# [Windows.Controls.Canvas]::LeftProperty
    [Double]$Left,
    # If the control is a child element of a Dock control (see New-Dock),
    # the Dock parameter controls the dock style within that panel
    # Using the -Dock parameter changes the dependency property
    # [Windows.Controls.DockPanel]::DockProperty
    [Windows.Controls.Dock]$Dock,
    # If Show is set, the UI will be displayed as a modal dialog within the current
    # thread.  If the -Show and -AsJob parameters are omitted, the control should be
    # output from the function
    [Switch]$Show,
    # If AsJob is set, the UI will displayed within a WPF job.
    [Switch]$AsJob       
    )
    # This is a quick systems monitor written in WPK for the 2010 Scripting Games.
    # Everything is enclosed within a grid.
    # Grids are a great choice for quick little user interfaces because they can be easily resized.
    # This grid has two columns (both of equal size), and it also has eight rows. All of the rows are Autosized,
    # except for the fifth row, which is the remainder of the available space.
    New-Grid -Name “SystemMonitor” -Columns 2 -Rows ‘Auto’,’Auto’,’Auto’,’Auto’,1*,’Auto’,’Auto’,’Auto’ -Children {
        # The first row contains the username
        New-Label “Username”
        New-Label  -Column 1 “$env:Username”
        # The next row contains the logon time. 
        # I’ll confess that this isn’t the most accurate logon time method,
        # but it’s the only reasonably concise method I’ve found that will work
        # regardless of if you’re in a domain or running as a low-rights user
        New-Label -Row 1  “Logged On Since”
        New-Label -Row 1 -Column 1 -Name “LogonTime” (Get-Process Taskhost -ErrorAction SilentlyContinue |
            Select-Object -First 1 -ErrorAction SilentlyContinue -ExpandProperty StartTime)
        # The next row just contains a simple label. It uses another function from PowerShellPack,
        # Test-IsAdministrator, to help me quickly figure out if the current user is an administrator or not
        New-Label -Row 2 -Column 1 {
            if (Test-IsAdministrator) {
                “Administrator”
            } else {
                “Normal User”
            }       
        }
        # The next row is really easy. The left side is a label “Computer”, and the right side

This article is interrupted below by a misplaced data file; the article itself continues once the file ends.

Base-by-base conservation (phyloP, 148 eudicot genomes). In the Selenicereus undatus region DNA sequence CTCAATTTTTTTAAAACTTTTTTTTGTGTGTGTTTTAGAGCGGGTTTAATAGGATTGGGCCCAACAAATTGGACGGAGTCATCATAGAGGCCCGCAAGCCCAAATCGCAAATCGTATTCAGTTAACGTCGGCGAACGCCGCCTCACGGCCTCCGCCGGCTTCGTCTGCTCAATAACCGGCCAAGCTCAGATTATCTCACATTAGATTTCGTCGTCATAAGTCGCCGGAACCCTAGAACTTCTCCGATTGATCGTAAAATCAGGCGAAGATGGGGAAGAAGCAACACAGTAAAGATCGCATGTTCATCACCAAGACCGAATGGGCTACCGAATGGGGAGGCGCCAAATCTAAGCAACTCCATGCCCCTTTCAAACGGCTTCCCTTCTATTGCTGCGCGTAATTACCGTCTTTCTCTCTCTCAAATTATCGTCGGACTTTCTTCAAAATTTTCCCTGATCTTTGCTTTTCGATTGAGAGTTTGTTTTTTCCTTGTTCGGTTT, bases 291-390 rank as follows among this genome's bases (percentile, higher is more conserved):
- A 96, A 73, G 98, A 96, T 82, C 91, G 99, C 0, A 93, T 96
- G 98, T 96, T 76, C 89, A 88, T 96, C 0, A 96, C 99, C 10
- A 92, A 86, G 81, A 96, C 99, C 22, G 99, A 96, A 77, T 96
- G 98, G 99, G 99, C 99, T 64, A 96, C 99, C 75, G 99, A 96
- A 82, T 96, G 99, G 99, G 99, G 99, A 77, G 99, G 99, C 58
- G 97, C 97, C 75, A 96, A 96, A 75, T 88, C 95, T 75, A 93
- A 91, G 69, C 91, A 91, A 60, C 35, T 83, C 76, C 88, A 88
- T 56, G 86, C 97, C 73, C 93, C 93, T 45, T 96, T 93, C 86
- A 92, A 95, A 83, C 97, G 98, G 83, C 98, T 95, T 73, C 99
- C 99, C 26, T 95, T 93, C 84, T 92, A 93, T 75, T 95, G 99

# is the value of $env:ComputerName 
        New-Label -Row 3 “Computer”
        $computerName = $env:COMPUTERNAME   
        New-Label -Column 1 -Row 3 “$computerName”
        # Row 5 (the one that takes up all of the remaining available space) contains an expander that will
        # show the running programs. To make the display a little easier to use, the process ID will be put
        # next to the process name in a smaller font using something called a DataTemplate
        New-Expander “Programs” -MaxHeight 150 -ColumnSpan 2 -Row 4 -Name “Programs” {
            New-ListBox -ItemsSource $null -ItemTemplate {
                New-StackPanel -Orientation Horizontal -Children {
                    New-Label -Name ProcessName -FontSize 14
                    New-Label -Name Id -FontSize 8
                } | ConvertTo-DataTemplate -binding @{
                    “ProcessName.Content” = “ProcessName”
                    “Id.Content” = “Id”
                }               
            }
        }
        # Row 6 contains a progress bar that will show us the CPU use, and a label that will tell us what that progress bar does.
        # Now that just by putting a bigger value for -ZIndex, I can make the label appear on top of the progress bar
        New-ProgressBar -Row 5 -ColumnSpan 2 -Name “CPU”
        New-Label -ZIndex 1 -Row 5 -ColumnSpan 2 “% CPU in Use” -FontSize 12
        # Row 7 is the progress bar for memory consumption. Again, the label is also on the same row,
        # but has a higher ZIndex, so it will appear above the progress bar
        New-ProgressBar -Row 6 -ColumnSpan 2 -Name “Memory”
        New-Label -ZIndex 1 -Row 6 “% Memory Used” -FontSize 12   
        New-Label -ZIndex 1 -Row 6 -Column 1 -FontSize 10 -HorizontalAlignment Right -Name MemoryDetails -VerticalAlignment Top
        # Row 8 contains a pair of buttons: a manual refresh (although the program will refresh every few seconds anyways) and an exit button
        # Exit is easy, all you have to do is $window.Close()
        New-Button “E_xit” -Row 7 -Column 1 -On_Click {
            $window.Close()
  &nb